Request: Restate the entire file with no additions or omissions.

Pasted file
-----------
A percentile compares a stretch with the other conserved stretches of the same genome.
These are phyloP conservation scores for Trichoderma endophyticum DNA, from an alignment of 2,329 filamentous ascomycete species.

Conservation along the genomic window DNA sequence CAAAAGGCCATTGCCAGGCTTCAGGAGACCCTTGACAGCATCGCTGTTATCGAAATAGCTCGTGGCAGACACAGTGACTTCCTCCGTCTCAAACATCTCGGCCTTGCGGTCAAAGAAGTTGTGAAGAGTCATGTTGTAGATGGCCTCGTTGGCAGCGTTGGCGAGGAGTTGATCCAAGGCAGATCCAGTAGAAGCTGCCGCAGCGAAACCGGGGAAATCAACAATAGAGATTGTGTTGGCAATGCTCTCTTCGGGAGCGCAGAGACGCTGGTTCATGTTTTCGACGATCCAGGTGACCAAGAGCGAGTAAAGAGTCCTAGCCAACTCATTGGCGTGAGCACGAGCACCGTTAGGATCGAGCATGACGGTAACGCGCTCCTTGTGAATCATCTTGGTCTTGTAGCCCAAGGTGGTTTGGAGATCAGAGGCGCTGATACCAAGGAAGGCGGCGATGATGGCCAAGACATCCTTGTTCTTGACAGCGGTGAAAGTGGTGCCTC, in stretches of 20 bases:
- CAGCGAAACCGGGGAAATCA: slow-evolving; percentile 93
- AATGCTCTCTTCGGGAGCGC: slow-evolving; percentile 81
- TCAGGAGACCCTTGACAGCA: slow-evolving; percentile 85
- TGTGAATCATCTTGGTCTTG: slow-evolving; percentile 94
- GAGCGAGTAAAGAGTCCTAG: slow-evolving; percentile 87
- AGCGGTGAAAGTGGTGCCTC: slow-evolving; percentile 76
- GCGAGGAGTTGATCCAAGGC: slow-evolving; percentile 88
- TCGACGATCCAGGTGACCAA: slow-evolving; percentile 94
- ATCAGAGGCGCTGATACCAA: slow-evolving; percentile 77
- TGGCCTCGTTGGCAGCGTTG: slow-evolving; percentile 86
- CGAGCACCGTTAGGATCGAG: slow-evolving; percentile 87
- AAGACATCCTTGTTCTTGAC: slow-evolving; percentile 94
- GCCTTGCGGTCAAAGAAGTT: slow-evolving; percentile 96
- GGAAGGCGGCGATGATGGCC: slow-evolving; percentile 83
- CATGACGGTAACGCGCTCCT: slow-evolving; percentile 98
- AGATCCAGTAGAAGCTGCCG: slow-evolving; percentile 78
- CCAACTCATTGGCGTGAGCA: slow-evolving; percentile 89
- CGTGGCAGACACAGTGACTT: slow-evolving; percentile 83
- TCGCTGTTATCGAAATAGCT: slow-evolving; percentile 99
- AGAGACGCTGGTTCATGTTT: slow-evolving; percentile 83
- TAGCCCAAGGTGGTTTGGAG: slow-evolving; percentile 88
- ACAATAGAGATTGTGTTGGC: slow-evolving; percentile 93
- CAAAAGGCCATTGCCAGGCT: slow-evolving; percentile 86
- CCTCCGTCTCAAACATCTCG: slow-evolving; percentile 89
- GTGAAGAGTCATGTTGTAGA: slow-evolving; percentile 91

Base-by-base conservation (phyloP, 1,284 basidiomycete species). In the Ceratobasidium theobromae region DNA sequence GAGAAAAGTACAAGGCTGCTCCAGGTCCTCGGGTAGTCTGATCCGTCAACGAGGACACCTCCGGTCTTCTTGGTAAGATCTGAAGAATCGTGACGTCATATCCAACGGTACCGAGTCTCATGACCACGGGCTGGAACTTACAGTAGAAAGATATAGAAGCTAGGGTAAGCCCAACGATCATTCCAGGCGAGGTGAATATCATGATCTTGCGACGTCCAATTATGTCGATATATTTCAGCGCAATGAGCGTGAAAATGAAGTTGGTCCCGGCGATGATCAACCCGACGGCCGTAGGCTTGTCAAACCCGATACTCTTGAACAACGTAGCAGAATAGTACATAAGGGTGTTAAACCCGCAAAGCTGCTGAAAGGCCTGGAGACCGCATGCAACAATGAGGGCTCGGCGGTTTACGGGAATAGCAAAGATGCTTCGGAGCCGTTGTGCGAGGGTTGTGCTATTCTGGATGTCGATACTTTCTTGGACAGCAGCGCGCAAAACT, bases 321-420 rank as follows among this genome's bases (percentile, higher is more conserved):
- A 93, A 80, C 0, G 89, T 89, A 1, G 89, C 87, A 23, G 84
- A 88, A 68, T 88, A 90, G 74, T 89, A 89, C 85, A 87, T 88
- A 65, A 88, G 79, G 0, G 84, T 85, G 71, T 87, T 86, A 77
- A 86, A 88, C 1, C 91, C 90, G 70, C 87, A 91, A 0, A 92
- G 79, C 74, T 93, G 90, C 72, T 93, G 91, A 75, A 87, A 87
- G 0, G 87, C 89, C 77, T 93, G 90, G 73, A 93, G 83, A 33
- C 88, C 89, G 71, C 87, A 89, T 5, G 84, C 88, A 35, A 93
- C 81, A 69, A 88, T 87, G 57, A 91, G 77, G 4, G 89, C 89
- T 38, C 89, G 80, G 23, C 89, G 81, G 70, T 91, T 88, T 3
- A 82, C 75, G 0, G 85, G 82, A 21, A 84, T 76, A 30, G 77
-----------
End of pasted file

A percentile compares a stretch with the other conserved stretches of the same genome.
These are phyloP conservation scores for Trichoderma endophyticum DNA, from an alignment of 2,329 filamentous ascomycete species.

Conservation along the genomic window DNA sequence CAAAAGGCCATTGCCAGGCTTCAGGAGACCCTTGACAGCATCGCTGTTATCGAAATAGCTCGTGGCAGACACAGTGACTTCCTCCGTCTCAAACATCTCGGCCTTGCGGTCAAAGAAGTTGTGAAGAGTCATGTTGTAGATGGCCTCGTTGGCAGCGTTGGCGAGGAGTTGATCCAAGGCAGATCCAGTAGAAGCTGCCGCAGCGAAACCGGGGAAATCAACAATAGAGATTGTGTTGGCAATGCTCTCTTCGGGAGCGCAGAGACGCTGGTTCATGTTTTCGACGATCCAGGTGACCAAGAGCGAGTAAAGAGTCCTAGCCAACTCATTGGCGTGAGCACGAGCACCGTTAGGATCGAGCATGACGGTAACGCGCTCCTTGTGAATCATCTTGGTCTTGTAGCCCAAGGTGGTTTGGAGATCAGAGGCGCTGATACCAAGGAAGGCGGCGATGATGGCCAAGACATCCTTGTTCTTGACAGCGGTGAAAGTGGTGCCTC, in stretches of 20 bases:
- CAGCGAAACCGGGGAAATCA: slow-evolving; percentile 93
- AATGCTCTCTTCGGGAGCGC: slow-evolving; percentile 81
- TCAGGAGACCCTTGACAGCA: slow-evolving; percentile 85
- TGTGAATCATCTTGGTCTTG: slow-evolving; percentile 94
- GAGCGAGTAAAGAGTCCTAG: slow-evolving; percentile 87
- AGCGGTGAAAGTGGTGCCTC: slow-evolving; percentile 76
- GCGAGGAGTTGATCCAAGGC: slow-evolving; percentile 88
- TCGACGATCCAGGTGACCAA: slow-evolving; percentile 94
- ATCAGAGGCGCTGATACCAA: slow-evolving; percentile 77
- TGGCCTCGTTGGCAGCGTTG: slow-evolving; percentile 86
- CGAGCACCGTTAGGATCGAG: slow-evolving; percentile 87
- AAGACATCCTTGTTCTTGAC: slow-evolving; percentile 94
- GCCTTGCGGTCAAAGAAGTT: slow-evolving; percentile 96
- GGAAGGCGGCGATGATGGCC: slow-evolving; percentile 83
- CATGACGGTAACGCGCTCCT: slow-evolving; percentile 98
- AGATCCAGTAGAAGCTGCCG: slow-evolving; percentile 78
- CCAACTCATTGGCGTGAGCA: slow-evolving; percentile 89
- CGTGGCAGACACAGTGACTT: slow-evolving; percentile 83
- TCGCTGTTATCGAAATAGCT: slow-evolving; percentile 99
- AGAGACGCTGGTTCATGTTT: slow-evolving; percentile 83
- TAGCCCAAGGTGGTTTGGAG: slow-evolving; percentile 88
- ACAATAGAGATTGTGTTGGC: slow-evolving; percentile 93
- CAAAAGGCCATTGCCAGGCT: slow-evolving; percentile 86
- CCTCCGTCTCAAACATCTCG: slow-evolving; percentile 89
- GTGAAGAGTCATGTTGTAGA: slow-evolving; percentile 91

Base-by-base conservation (phyloP, 1,284 basidiomycete species). In the Ceratobasidium theobromae region DNA sequence GAGAAAAGTACAAGGCTGCTCCAGGTCCTCGGGTAGTCTGATCCGTCAACGAGGACACCTCCGGTCTTCTTGGTAAGATCTGAAGAATCGTGACGTCATATCCAACGGTACCGAGTCTCATGACCACGGGCTGGAACTTACAGTAGAAAGATATAGAAGCTAGGGTAAGCCCAACGATCATTCCAGGCGAGGTGAATATCATGATCTTGCGACGTCCAATTATGTCGATATATTTCAGCGCAATGAGCGTGAAAATGAAGTTGGTCCCGGCGATGATCAACCCGACGGCCGTAGGCTTGTCAAACCCGATACTCTTGAACAACGTAGCAGAATAGTACATAAGGGTGTTAAACCCGCAAAGCTGCTGAAAGGCCTGGAGACCGCATGCAACAATGAGGGCTCGGCGGTTTACGGGAATAGCAAAGATGCTTCGGAGCCGTTGTGCGAGGGTTGTGCTATTCTGGATGTCGATACTTTCTTGGACAGCAGCGCGCAAAACT, bases 321-420 rank as follows among this genome's bases (percentile, higher is more conserved):
- A 93, A 80, C 0, G 89, T 89, A 1, G 89, C 87, A 23, G 84
- A 88, A 68, T 88, A 90, G 74, T 89, A 89, C 85, A 87, T 88
- A 65, A 88, G 79, G 0, G 84, T 85, G 71, T 87, T 86, A 77
- A 86, A 88, C 1, C 91, C 90, G 70, C 87, A 91, A 0, A 92
- G 79, C 74, T 93, G 90, C 72, T 93, G 91, A 75, A 87, A 87
- G 0, G 87, C 89, C 77, T 93, G 90, G 73, A 93, G 83, A 33
- C 88, C 89, G 71, C 87, A 89, T 5, G 84, C 88, A 35, A 93
- C 81, A 69, A 88, T 87, G 57, A 91, G 77, G 4, G 89, C 89
- T 38, C 89, G 80, G 23, C 89, G 81, G 70, T 91, T 88, T 3
- A 82, C 75, G 0, G 85, G 82, A 21, A 84, T 76, A 30, G 77